Image via Warren Meck.
And yet, we all have an intuitive sense of how long it takes to cross a street. But how do we know, if every time we do something it feels like it a slightly different amount of time? The answer, says neuroscientist Warren Meck, is "a Gaussian distribution" - in other words, the points on a bell curve. Every time you want to figure out how long something is going to take, your brain samples from those time interval memories and picks one. "You randomly sample from it," says Meck. "So you might pull a 25 out of distribution, or a 36. You're only accurate in the mean."
The good news is that, on average, you will predict correctly how long it takes to cross the street. The bad news is that occasionally, you'll pull an outlier memory from that bell curve and decide to cross the street much more slowly than you should.
Your intuitive sense of how much time something will take is taken at random from many distorted memories of objective time. Or, as Meck puts it, "You're cursed to be walking around with a distribution of times in your head even though physically they happened on precise time."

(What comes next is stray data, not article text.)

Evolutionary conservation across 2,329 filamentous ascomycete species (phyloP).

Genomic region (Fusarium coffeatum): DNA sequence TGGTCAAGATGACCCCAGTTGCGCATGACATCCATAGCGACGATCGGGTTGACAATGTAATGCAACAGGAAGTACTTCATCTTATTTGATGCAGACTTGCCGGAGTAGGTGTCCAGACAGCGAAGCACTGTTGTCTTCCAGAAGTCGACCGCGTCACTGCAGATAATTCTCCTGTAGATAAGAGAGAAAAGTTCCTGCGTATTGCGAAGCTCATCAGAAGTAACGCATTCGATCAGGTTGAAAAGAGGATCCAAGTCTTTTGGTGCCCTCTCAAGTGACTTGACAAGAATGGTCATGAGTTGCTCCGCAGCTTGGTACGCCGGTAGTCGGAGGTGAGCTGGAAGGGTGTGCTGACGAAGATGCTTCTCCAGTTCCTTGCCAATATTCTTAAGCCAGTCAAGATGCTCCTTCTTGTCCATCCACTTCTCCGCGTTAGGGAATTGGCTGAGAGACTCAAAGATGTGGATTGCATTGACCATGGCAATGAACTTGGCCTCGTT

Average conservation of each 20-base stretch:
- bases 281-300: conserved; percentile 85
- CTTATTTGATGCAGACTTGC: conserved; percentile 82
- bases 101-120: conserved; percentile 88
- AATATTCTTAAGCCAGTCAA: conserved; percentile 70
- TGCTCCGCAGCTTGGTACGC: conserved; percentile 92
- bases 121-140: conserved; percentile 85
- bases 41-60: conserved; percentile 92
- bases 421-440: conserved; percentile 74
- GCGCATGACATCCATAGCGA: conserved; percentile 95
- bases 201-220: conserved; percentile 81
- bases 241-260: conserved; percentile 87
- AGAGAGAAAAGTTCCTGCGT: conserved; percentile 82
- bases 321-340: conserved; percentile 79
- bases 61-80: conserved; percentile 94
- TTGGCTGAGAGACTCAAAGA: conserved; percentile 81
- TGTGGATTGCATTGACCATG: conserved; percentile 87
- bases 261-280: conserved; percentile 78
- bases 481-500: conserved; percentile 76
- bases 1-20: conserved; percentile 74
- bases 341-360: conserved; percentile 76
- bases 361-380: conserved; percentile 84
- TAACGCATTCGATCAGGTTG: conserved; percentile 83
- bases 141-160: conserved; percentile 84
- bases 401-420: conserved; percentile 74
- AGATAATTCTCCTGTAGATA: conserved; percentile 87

Why you can do three things at the same time
Your internal clock may be the reason why you can multitask. Because nobody - not even the lowly rat - has just one internal clock going at the same time.
At the very least, you've got two internal clocks running. One is the clock that tracks your circadian rhythms, telling you when to go to sleep, wake up, and eat. This is the most fundamental and important of all your internal clocks, and scientists have found it running even in organisms like green algae. The other clock you've likely got running is some version of the interval time clock I talked about earlier - the one that tells you how long a particular activity is going to take.